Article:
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‘Field of Dreams’ Game: A Celebration of Black Sox?

August 10th, 2019 · No Comments · Baseball

Many baseball fans love the idea of the ballpark hacked out of a corn field in Iowa to serve as the focal point for the baseball movie Field of Dreams.

It is not a one-shot prop. It is not generated by a computer. It is acres of land where corn once grew, carved out for a film many fans consider the best baseball movie ever made.

Major League Baseball will take advantage of the romance and fondness associated with the movie — “Build it and he will come” — on August 13 of next year, when the Chicago White Sox play the New York Yankees among the corn in a game that will count in the standings and the statistics. A real game. Life imitating art.

So far, so good. But aren’t we forgetting one awkward reality of the Field of Dreams story?

The bit that seems to both recognize and forgive the 1919 Chicago White Sox — who threw the World Series to the Cincinnati Reds in the biggest scandal in U.S. sports history.

For those who have not seen the movie starring Kevin Costner, Amy Madigan, James Earl Jones, Ray Liotta, Burt Lancaster Field of Dreams often is described as a sentimental flick about fathers and sons played out on the cornfields of Iowa.

But the way the movie is constructed, we are expected to feel sympathy (if not fondness) toward the eight White Sox who were banned from the game for life after the powerful Chicago club somehow managed to lose the World Series to the poorly regarded Reds.

The player most commonly associated with the monstrosity of the gambler-backed fix, is “Shoeless” Joe Jackson, a hitting machine played by Liotta.

Other prominent conspirators included top pitchers Ed Cicotte and Lefty Williams, as well as shortstop Swede Risberg and a malignant first baseman named Chick Gandil considered by many the ringleader of the fix.

Well, it turns out, in Field of Dreams, that the Black Sox players really regret not being able to play baseball — as if it had not occurred to them that trying to lose might have consequences — and they materialize out in the cornfield belonging to Costner’s character, Ray Kinsella.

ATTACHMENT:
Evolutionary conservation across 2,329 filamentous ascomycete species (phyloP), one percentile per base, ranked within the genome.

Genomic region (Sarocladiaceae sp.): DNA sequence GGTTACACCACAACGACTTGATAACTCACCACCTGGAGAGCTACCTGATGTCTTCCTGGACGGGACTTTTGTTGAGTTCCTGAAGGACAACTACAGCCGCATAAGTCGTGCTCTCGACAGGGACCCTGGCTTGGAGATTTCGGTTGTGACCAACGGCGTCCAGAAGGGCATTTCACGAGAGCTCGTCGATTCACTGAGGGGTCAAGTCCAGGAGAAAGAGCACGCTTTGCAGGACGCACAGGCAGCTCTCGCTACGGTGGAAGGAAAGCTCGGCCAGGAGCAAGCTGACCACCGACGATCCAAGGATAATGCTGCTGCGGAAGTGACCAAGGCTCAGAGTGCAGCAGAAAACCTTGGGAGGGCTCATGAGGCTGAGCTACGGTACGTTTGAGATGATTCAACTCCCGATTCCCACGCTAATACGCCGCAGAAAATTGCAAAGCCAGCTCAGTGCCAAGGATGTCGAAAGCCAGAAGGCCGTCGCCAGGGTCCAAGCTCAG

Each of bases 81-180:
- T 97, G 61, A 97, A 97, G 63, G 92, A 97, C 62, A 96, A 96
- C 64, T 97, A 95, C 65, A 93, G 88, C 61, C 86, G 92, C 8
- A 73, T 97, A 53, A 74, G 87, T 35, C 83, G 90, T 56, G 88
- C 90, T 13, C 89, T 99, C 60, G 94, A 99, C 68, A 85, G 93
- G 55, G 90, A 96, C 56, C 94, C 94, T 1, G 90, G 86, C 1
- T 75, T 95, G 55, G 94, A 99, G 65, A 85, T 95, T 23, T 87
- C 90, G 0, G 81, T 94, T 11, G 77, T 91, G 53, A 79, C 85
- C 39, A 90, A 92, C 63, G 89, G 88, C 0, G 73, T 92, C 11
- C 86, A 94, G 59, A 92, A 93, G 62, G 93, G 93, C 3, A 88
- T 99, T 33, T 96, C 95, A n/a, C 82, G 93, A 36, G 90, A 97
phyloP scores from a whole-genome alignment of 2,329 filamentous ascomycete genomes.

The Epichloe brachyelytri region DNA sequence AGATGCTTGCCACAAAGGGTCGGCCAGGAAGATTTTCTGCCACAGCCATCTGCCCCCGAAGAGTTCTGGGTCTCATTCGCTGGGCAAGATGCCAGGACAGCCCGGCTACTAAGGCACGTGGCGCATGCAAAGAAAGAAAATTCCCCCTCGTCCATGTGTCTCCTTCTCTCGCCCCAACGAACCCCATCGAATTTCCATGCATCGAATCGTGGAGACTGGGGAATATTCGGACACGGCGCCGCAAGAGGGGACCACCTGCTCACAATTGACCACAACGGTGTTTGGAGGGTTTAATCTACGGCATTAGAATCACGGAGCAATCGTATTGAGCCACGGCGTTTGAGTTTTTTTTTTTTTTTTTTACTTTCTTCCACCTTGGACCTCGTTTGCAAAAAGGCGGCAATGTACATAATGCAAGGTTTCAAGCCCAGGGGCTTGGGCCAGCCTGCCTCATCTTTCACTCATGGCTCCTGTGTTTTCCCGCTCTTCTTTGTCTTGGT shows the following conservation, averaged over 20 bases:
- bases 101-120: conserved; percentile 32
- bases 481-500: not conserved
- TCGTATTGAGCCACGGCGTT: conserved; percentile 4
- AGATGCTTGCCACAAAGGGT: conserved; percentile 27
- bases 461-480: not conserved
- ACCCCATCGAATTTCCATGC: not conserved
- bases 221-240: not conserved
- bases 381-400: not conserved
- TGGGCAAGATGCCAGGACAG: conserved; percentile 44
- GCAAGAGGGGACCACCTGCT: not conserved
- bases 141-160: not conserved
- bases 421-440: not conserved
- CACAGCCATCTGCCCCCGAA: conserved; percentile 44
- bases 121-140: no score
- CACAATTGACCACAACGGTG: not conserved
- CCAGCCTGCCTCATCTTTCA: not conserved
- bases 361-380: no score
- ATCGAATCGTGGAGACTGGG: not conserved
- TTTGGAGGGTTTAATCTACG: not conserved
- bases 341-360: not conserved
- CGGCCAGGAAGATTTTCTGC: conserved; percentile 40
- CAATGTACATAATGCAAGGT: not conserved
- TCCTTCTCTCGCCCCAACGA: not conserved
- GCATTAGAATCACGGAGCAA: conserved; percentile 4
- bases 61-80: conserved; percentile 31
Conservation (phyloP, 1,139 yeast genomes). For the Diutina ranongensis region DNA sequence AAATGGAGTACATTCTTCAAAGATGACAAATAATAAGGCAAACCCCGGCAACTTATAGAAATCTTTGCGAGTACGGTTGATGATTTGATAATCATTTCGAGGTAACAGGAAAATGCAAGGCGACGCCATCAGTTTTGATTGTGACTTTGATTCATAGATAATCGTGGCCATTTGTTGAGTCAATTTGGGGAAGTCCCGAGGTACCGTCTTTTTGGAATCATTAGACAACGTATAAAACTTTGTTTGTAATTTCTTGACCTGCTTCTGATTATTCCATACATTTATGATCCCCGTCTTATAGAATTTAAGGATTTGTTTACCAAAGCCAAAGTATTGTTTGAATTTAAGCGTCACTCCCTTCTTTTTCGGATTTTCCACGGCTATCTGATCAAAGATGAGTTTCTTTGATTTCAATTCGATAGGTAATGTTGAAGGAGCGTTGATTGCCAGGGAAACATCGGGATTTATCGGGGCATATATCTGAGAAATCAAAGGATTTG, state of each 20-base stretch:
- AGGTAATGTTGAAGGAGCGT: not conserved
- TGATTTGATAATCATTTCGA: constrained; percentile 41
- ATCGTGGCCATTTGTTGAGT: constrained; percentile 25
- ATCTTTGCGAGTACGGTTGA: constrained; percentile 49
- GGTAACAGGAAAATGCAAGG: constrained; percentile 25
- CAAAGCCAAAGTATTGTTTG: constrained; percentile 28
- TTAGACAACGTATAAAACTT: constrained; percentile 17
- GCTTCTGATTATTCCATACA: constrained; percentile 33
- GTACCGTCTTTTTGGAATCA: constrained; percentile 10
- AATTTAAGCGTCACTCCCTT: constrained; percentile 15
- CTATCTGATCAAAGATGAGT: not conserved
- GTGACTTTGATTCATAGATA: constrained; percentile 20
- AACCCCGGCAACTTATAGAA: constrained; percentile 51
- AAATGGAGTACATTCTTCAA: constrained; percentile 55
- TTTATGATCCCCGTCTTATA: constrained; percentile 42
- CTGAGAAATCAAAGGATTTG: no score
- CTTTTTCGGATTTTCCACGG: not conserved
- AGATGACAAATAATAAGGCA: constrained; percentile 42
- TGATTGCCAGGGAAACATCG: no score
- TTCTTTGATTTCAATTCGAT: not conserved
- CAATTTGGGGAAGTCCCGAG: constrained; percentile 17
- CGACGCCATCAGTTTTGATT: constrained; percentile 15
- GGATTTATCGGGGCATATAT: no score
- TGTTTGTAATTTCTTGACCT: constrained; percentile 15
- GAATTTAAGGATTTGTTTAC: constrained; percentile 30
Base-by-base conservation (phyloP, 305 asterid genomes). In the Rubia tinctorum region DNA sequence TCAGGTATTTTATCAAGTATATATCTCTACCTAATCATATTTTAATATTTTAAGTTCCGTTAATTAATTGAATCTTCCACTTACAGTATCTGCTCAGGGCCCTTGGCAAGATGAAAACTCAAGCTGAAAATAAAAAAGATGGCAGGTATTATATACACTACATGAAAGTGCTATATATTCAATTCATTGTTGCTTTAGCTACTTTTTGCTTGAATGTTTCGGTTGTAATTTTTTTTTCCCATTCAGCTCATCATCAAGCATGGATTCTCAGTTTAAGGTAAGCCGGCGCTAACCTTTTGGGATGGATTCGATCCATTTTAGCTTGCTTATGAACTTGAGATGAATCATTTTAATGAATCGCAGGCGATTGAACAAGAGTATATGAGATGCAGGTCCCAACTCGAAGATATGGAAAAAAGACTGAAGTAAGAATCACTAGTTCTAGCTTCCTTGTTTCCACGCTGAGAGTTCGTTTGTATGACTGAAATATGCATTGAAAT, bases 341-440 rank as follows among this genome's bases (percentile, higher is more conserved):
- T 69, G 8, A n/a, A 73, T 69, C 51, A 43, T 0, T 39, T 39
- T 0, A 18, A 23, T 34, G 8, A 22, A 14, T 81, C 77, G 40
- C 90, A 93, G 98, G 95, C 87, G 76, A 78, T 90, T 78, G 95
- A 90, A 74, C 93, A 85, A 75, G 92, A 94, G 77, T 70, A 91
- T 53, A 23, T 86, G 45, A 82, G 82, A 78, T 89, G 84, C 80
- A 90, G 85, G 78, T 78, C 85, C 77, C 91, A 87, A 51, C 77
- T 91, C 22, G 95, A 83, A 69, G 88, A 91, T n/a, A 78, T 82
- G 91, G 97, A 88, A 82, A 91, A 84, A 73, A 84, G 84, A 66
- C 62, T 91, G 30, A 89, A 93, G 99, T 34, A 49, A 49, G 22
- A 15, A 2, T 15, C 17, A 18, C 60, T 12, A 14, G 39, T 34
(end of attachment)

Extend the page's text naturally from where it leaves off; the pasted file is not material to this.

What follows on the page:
At first, the Costner character is the only one who can hear whispered words coming from the still-standing stalks, but later others can hear it and the players become visible, and Costner and Co. are driven to solve the mystery with key help from James Earl Jones and his famous, almost-Shakesperian speech about the relationship between Americans and baseball.

The 1989 movie, based on a 1982 book, was a major success, and seems to pop up on movie stations with some regularity even 20 years later.

The field cleared by the movie-makers was never replanted and has been a tourist attraction, even stranded in mid-Iowa, as it is.

Major League Baseball has demonstrated it wants to take bits of its regular season to exotic sites, such as Japan and Britain and Mexico and, now to the site of a famous baseball movie, which MLB says will be expanded in the outfield, and flanked by temporary stands to seat 8,000.

Baseball should do the right thing, next August, and have a conversation about Shoeless Joe and the Black Sox (both have defenders, often quite vociferous), and the game should distance itself from the the more obvious ties to the fixed World Series … and stress the wonder that is the construction and lasting magnetism of a ball field surrounded by corn stalks, where fathers and sons could have a catch.


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